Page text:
Closing the switch 1730 applies a low level signal to the D input of a bistable multivibrator 1732 through a diode 1734. This causes the multivibrator 1732 to be toggled by the next vertical drive pulse applied to its clock input, and results in a low level signal being applied to one of the inputs of an AND gate 1736 connected to the Q output of the multivibrator 1732. The output of the gate 1736 goes low and disables the gate 1718 to thereby disable the normal control path for the wipe reverse switch 1712. An alternate control path for the wipe reverse switch 1712 is provided by a NAND gate 1740 which is enabled by the output of the gate 1736 after it has been reversed in polarity by an inverting amplifier 1738. The enabling of the NAND gate 1740 permits the Q output signal from the wipe reverse multivibrators 1714 to be applied to the gate 1796. As a result, only the direction of the horizontal wipe is reversed by the wipe lever 1712 when the wipe reverse switch is closed. This is different from the normal wipe reverse mode is which the direction of both the horizontal and vertical wipes is reversed in response to the closing of the wipe reverse switch 1712.

The output signal from the gate 1740 is also applied to a NAND gate 1742 together with the Q output of the multivibrator 1714. The output of the gate 1742 controls the A/B gating circuit 1400 so that the proper video signal is applied to each quadrant of the viewing screen in a manner similar to that in the QUAD mode. When both the switch 1730 and the wipe reverse switch 1712 are closed, a polarity reversing signal is applied to a gate 1406 in the A/B gating circuit 1400 via the gate 1740. As a result, the image disposed in the upper right hand corner of the viewing screen can be made to increase with respect to the size of the other three images when both the switches 1730 and 1712 are closed.

In order to provide a border separating the four images, the output of the gate 1736 is also applied to the gates 1310, 1312, 1314 and 1316 to disable the operation of the latches 1311 and 1315. The disabling of the latches 1311 and 1315 causes a high level output signal to be applied to all four of the gates 1302, 1304, 1306 and 1308, thereby causing the horizontal and vertical borders to extend across the entire screen, thereby separating the four images. The above described operation of the border gating circuitry is more fully explained in a subsequent portion of this specification.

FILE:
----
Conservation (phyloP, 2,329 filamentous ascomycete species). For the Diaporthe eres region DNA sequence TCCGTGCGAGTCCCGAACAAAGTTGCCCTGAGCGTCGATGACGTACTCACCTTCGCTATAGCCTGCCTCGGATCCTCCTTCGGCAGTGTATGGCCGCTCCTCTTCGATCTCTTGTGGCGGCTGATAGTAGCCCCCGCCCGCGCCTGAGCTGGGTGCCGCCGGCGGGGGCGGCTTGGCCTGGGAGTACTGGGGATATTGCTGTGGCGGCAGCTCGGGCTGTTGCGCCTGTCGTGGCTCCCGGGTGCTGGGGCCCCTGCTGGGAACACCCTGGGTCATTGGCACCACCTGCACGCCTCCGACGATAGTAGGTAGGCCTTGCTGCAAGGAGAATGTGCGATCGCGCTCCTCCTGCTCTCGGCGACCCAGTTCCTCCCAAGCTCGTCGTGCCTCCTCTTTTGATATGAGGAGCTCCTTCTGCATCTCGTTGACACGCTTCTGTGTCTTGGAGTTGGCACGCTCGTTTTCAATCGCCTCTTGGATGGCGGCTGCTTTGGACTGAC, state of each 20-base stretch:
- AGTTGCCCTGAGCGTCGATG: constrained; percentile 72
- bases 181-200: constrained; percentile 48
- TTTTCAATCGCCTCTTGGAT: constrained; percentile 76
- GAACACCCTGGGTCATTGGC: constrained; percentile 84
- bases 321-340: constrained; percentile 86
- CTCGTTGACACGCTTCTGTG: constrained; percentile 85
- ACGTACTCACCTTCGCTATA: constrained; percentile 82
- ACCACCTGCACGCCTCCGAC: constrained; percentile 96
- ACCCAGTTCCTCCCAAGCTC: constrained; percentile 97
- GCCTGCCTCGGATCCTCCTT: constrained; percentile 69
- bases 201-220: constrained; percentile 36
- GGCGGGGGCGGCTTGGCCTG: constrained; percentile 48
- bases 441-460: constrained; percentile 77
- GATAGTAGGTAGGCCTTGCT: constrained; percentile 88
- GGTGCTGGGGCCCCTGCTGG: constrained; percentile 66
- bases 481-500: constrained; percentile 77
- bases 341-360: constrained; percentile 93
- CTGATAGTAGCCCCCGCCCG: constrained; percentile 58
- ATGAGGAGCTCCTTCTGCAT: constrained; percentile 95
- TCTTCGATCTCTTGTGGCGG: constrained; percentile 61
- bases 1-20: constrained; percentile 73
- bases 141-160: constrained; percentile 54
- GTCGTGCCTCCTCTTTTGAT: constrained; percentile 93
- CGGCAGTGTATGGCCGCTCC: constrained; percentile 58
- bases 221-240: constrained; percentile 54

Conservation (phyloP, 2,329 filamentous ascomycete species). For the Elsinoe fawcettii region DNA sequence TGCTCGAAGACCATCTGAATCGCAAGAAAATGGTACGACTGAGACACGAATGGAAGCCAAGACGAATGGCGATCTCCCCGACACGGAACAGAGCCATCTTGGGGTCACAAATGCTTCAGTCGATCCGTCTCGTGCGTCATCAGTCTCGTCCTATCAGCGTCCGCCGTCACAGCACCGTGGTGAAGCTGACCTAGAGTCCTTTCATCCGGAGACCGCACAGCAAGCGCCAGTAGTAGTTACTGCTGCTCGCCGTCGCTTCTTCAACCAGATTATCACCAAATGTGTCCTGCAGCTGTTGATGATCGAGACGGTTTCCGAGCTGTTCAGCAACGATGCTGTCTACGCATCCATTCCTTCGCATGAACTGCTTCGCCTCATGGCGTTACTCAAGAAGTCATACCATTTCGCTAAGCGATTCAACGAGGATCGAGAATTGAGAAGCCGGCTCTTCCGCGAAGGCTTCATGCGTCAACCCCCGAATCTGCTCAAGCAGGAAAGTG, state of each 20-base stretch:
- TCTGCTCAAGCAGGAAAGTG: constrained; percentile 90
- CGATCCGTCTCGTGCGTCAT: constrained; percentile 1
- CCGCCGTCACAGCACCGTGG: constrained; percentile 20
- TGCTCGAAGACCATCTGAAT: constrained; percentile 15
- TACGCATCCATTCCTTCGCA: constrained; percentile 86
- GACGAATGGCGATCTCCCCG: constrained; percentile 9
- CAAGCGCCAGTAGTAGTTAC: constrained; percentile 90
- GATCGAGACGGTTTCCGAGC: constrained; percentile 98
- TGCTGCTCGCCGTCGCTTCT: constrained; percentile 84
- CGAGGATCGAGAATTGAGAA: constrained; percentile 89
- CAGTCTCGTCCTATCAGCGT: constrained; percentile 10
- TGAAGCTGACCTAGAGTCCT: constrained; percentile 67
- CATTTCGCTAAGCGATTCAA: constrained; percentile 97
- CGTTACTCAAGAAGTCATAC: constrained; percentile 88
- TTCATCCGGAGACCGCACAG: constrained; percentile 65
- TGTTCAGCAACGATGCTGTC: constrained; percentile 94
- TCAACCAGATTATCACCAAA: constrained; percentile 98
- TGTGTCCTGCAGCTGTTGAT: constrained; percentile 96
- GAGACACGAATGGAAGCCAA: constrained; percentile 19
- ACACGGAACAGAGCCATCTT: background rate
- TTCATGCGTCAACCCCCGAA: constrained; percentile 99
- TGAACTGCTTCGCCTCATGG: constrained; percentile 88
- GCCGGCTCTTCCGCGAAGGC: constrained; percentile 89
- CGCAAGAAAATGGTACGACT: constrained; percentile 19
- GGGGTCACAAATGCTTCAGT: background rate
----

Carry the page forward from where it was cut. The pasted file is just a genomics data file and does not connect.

The border gating circuitry 1300 contains three basic sections: one section for generating a horizontal border switching signal, a section for generating a vertical border switching signal and a section for generating a rectangular area for filling in the intersection of the horizontal and vertical borders. The horizontal border is generated by the circuitry including the latch 1311 and the gates 1302 and 1304. In the nonQUAD mode of operation, a high level signal is applied to the inputs of the gates 1310 and 1312 via a line 1318 to enable the latch 1311. The latch 1311 is toggled by the Q output of the one-shot 1004 each time the output of the horizontal comparator 604 changes state. The latch 1311 is reset at the beginning of each horizontal line by a low active state horizontal drive pulse applied to the gate 1312. The output signals from the gates 1310 and 1312 are complementary and are applied to inputs of the gates 1302 and 1304, respectively. The resetting of the latch 1311 by the horizontal drive pulse causes a high level signal initially to be applied to the gate 1304 and a low level signal to the gate 1302. This results in the gate 1304 being enabled and the gate 1302 being disabled at the initiation of each scanning line. Following the transition of the output signal from the comparator 604, the latch 1311 toggles to enable the gate 1302 for the remainder of the scanning line. The gates 1302 and 1304 are connected to the effect selector circuit 1600, and the gate 1302 is disabled by closing one of the effects selector switches when an effect not requiring a border during the portion of the horizontal scan following the transition of the comparator 604 is selected. Similarly, the gate 1304 is disabled when a horizontal border is not required during the initial portion of the scan.